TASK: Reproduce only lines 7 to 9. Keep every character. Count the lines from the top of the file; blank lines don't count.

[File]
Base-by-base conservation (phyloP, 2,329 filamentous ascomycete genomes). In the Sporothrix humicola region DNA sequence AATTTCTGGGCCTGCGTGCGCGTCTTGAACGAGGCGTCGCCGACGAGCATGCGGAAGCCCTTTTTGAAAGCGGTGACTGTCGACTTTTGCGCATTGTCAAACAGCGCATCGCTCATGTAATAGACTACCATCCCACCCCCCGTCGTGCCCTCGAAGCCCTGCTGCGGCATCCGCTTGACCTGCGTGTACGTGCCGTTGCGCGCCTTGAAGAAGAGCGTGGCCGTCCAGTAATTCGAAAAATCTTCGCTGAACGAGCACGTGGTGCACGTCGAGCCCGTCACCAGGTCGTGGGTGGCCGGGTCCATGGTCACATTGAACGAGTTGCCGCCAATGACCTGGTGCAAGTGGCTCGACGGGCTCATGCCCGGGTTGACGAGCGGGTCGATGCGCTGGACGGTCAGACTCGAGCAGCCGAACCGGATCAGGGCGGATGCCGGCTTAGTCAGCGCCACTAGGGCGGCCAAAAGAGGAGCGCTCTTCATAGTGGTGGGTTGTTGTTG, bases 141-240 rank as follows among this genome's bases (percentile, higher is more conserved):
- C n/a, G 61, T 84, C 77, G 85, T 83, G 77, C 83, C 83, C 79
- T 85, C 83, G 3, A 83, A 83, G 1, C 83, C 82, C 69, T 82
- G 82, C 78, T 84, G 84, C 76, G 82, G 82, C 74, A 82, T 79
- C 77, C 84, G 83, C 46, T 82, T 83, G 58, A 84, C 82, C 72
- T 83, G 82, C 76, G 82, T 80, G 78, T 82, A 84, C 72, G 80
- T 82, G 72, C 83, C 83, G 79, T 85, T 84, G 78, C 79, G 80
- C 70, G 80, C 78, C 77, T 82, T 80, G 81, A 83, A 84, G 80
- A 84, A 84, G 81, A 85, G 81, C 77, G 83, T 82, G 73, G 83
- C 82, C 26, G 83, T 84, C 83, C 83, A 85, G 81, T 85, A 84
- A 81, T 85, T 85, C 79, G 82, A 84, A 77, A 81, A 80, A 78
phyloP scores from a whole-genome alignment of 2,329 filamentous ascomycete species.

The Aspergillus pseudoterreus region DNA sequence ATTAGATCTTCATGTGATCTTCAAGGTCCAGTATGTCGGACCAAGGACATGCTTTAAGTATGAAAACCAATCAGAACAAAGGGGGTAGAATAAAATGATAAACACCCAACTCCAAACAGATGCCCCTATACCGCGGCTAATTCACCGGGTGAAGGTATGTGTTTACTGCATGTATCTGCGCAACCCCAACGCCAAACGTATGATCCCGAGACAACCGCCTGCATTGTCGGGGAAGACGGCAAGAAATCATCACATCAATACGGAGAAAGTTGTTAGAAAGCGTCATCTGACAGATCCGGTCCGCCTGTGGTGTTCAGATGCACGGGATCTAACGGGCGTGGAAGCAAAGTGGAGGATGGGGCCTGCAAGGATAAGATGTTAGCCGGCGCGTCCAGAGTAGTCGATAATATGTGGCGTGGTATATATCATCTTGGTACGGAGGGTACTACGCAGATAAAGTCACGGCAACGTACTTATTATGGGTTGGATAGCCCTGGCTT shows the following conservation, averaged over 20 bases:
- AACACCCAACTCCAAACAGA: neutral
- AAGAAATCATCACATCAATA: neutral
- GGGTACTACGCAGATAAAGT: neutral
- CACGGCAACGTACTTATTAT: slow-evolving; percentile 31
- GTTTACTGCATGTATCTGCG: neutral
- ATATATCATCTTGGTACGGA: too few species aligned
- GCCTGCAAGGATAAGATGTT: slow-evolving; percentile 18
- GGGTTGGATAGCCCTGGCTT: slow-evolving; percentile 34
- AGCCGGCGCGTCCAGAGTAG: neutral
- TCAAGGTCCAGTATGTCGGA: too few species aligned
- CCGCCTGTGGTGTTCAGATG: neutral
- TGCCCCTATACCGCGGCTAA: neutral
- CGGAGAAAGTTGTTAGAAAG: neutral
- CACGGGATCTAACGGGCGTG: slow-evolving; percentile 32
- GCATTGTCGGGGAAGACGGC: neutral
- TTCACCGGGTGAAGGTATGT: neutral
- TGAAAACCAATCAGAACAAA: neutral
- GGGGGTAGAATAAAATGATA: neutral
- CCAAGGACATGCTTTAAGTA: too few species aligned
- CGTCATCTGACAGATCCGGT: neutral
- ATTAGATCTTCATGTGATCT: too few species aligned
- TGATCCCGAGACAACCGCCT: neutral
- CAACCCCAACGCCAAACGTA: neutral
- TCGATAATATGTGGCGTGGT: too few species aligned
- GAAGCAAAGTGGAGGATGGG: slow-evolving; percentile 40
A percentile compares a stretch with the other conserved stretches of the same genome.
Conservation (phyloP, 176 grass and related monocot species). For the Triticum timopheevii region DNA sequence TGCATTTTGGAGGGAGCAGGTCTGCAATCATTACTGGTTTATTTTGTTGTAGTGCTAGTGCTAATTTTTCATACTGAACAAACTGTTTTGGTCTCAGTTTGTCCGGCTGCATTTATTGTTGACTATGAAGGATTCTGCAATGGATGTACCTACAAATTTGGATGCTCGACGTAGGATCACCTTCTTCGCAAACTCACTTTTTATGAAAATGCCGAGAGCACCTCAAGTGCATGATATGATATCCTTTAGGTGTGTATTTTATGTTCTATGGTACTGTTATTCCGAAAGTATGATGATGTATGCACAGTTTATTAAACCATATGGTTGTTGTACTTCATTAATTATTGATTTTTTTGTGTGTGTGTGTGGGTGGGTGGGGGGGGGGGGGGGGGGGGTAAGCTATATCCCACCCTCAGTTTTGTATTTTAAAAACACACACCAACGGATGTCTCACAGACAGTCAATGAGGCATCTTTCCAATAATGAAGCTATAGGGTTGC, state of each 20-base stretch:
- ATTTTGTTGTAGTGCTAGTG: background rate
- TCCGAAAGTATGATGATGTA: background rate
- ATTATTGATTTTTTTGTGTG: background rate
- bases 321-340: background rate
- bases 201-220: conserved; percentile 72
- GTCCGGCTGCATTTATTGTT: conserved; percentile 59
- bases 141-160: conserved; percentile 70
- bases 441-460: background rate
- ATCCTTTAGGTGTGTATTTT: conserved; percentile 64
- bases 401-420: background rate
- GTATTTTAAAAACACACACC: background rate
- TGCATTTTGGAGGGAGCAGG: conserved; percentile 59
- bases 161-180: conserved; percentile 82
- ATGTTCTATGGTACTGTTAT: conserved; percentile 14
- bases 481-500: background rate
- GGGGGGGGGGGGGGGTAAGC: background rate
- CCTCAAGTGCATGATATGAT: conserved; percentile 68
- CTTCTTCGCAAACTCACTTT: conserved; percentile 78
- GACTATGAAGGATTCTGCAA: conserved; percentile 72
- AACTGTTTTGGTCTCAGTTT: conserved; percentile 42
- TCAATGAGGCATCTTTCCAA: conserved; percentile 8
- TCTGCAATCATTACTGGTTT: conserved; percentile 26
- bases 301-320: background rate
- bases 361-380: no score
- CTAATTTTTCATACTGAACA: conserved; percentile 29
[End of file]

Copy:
- T 82, G 72, C 83, C 83, G 79, T 85, T 84, G 78, C 79, G 80
- C 70, G 80, C 78, C 77, T 82, T 80, G 81, A 83, A 84, G 80
- A 84, A 84, G 81, A 85, G 81, C 77, G 83, T 82, G 73, G 83